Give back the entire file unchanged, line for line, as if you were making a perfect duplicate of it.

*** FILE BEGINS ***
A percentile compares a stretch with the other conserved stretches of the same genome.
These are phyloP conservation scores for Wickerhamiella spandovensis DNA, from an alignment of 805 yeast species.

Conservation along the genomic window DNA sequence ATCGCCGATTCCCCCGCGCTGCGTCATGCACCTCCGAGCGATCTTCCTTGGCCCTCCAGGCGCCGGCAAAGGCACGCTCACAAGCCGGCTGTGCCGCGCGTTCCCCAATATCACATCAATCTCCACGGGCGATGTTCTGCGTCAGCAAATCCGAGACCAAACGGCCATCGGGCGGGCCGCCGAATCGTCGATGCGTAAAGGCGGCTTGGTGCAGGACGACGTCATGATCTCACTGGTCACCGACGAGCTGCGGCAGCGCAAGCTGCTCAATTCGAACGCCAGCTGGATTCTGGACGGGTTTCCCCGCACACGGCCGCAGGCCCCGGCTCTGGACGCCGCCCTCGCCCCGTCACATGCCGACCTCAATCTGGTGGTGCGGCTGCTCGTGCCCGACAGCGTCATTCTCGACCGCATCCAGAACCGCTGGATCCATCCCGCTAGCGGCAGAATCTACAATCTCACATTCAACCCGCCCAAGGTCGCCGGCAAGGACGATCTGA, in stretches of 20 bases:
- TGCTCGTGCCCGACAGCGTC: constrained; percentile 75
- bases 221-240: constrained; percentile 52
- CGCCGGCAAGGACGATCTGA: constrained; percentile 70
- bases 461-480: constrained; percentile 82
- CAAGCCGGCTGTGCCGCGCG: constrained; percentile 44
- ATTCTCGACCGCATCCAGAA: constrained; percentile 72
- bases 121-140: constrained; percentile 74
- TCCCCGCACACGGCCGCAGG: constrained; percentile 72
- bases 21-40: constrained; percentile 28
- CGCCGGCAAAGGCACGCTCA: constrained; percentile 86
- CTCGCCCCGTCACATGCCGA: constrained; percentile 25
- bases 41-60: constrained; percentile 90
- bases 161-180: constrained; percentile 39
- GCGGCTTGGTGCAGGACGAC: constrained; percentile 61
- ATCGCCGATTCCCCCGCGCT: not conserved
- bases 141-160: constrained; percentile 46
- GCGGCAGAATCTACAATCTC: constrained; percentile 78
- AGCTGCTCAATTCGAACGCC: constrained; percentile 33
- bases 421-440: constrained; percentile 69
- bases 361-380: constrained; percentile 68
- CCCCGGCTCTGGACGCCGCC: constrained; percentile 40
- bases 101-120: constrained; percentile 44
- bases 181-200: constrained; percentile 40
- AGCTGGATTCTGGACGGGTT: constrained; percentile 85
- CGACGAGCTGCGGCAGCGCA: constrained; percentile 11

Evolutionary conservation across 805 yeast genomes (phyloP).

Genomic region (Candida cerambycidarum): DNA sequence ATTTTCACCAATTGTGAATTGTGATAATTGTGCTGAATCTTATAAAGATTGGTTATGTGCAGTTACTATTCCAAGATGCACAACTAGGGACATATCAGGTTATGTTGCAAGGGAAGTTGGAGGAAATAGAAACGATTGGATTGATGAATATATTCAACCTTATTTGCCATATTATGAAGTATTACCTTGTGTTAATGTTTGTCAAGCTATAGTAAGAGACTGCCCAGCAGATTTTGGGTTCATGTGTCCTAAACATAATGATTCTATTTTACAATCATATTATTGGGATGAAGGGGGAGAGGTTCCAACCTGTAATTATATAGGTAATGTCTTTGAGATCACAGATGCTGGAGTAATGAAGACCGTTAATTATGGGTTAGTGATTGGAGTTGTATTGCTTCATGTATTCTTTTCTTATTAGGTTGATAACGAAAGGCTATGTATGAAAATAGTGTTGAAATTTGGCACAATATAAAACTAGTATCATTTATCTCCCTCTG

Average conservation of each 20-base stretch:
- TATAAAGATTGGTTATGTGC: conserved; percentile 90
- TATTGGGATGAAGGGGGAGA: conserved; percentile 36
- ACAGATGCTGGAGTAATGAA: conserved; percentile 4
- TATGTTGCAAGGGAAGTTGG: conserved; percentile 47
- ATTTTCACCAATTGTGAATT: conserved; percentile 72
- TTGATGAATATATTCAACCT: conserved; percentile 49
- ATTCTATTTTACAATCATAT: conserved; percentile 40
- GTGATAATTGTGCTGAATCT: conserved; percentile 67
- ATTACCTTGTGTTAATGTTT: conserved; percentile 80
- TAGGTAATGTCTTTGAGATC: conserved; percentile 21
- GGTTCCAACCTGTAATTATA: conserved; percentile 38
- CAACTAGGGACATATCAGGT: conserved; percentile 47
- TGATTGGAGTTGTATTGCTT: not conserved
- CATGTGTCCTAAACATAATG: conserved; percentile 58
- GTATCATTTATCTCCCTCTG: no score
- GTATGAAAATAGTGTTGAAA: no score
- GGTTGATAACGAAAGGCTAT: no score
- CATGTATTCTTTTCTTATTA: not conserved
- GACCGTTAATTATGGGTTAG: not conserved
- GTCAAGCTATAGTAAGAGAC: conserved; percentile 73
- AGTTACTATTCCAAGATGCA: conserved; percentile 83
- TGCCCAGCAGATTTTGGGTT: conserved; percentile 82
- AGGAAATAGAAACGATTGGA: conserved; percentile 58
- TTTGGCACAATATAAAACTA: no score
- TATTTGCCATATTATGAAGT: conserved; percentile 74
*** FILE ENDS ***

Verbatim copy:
A percentile compares a stretch with the other conserved stretches of the same genome.
These are phyloP conservation scores for Wickerhamiella spandovensis DNA, from an alignment of 805 yeast species.

Conservation along the genomic window DNA sequence ATCGCCGATTCCCCCGCGCTGCGTCATGCACCTCCGAGCGATCTTCCTTGGCCCTCCAGGCGCCGGCAAAGGCACGCTCACAAGCCGGCTGTGCCGCGCGTTCCCCAATATCACATCAATCTCCACGGGCGATGTTCTGCGTCAGCAAATCCGAGACCAAACGGCCATCGGGCGGGCCGCCGAATCGTCGATGCGTAAAGGCGGCTTGGTGCAGGACGACGTCATGATCTCACTGGTCACCGACGAGCTGCGGCAGCGCAAGCTGCTCAATTCGAACGCCAGCTGGATTCTGGACGGGTTTCCCCGCACACGGCCGCAGGCCCCGGCTCTGGACGCCGCCCTCGCCCCGTCACATGCCGACCTCAATCTGGTGGTGCGGCTGCTCGTGCCCGACAGCGTCATTCTCGACCGCATCCAGAACCGCTGGATCCATCCCGCTAGCGGCAGAATCTACAATCTCACATTCAACCCGCCCAAGGTCGCCGGCAAGGACGATCTGA, in stretches of 20 bases:
- TGCTCGTGCCCGACAGCGTC: constrained; percentile 75
- bases 221-240: constrained; percentile 52
- CGCCGGCAAGGACGATCTGA: constrained; percentile 70
- bases 461-480: constrained; percentile 82
- CAAGCCGGCTGTGCCGCGCG: constrained; percentile 44
- ATTCTCGACCGCATCCAGAA: constrained; percentile 72
- bases 121-140: constrained; percentile 74
- TCCCCGCACACGGCCGCAGG: constrained; percentile 72
- bases 21-40: constrained; percentile 28
- CGCCGGCAAAGGCACGCTCA: constrained; percentile 86
- CTCGCCCCGTCACATGCCGA: constrained; percentile 25
- bases 41-60: constrained; percentile 90
- bases 161-180: constrained; percentile 39
- GCGGCTTGGTGCAGGACGAC: constrained; percentile 61
- ATCGCCGATTCCCCCGCGCT: not conserved
- bases 141-160: constrained; percentile 46
- GCGGCAGAATCTACAATCTC: constrained; percentile 78
- AGCTGCTCAATTCGAACGCC: constrained; percentile 33
- bases 421-440: constrained; percentile 69
- bases 361-380: constrained; percentile 68
- CCCCGGCTCTGGACGCCGCC: constrained; percentile 40
- bases 101-120: constrained; percentile 44
- bases 181-200: constrained; percentile 40
- AGCTGGATTCTGGACGGGTT: constrained; percentile 85
- CGACGAGCTGCGGCAGCGCA: constrained; percentile 11

Evolutionary conservation across 805 yeast genomes (phyloP).

Genomic region (Candida cerambycidarum): DNA sequence ATTTTCACCAATTGTGAATTGTGATAATTGTGCTGAATCTTATAAAGATTGGTTATGTGCAGTTACTATTCCAAGATGCACAACTAGGGACATATCAGGTTATGTTGCAAGGGAAGTTGGAGGAAATAGAAACGATTGGATTGATGAATATATTCAACCTTATTTGCCATATTATGAAGTATTACCTTGTGTTAATGTTTGTCAAGCTATAGTAAGAGACTGCCCAGCAGATTTTGGGTTCATGTGTCCTAAACATAATGATTCTATTTTACAATCATATTATTGGGATGAAGGGGGAGAGGTTCCAACCTGTAATTATATAGGTAATGTCTTTGAGATCACAGATGCTGGAGTAATGAAGACCGTTAATTATGGGTTAGTGATTGGAGTTGTATTGCTTCATGTATTCTTTTCTTATTAGGTTGATAACGAAAGGCTATGTATGAAAATAGTGTTGAAATTTGGCACAATATAAAACTAGTATCATTTATCTCCCTCTG

Average conservation of each 20-base stretch:
- TATAAAGATTGGTTATGTGC: conserved; percentile 90
- TATTGGGATGAAGGGGGAGA: conserved; percentile 36
- ACAGATGCTGGAGTAATGAA: conserved; percentile 4
- TATGTTGCAAGGGAAGTTGG: conserved; percentile 47
- ATTTTCACCAATTGTGAATT: conserved; percentile 72
- TTGATGAATATATTCAACCT: conserved; percentile 49
- ATTCTATTTTACAATCATAT: conserved; percentile 40
- GTGATAATTGTGCTGAATCT: conserved; percentile 67
- ATTACCTTGTGTTAATGTTT: conserved; percentile 80
- TAGGTAATGTCTTTGAGATC: conserved; percentile 21
- GGTTCCAACCTGTAATTATA: conserved; percentile 38
- CAACTAGGGACATATCAGGT: conserved; percentile 47
- TGATTGGAGTTGTATTGCTT: not conserved
- CATGTGTCCTAAACATAATG: conserved; percentile 58
- GTATCATTTATCTCCCTCTG: no score
- GTATGAAAATAGTGTTGAAA: no score
- GGTTGATAACGAAAGGCTAT: no score
- CATGTATTCTTTTCTTATTA: not conserved
- GACCGTTAATTATGGGTTAG: not conserved
- GTCAAGCTATAGTAAGAGAC: conserved; percentile 73
- AGTTACTATTCCAAGATGCA: conserved; percentile 83
- TGCCCAGCAGATTTTGGGTT: conserved; percentile 82
- AGGAAATAGAAACGATTGGA: conserved; percentile 58
- TTTGGCACAATATAAAACTA: no score
- TATTTGCCATATTATGAAGT: conserved; percentile 74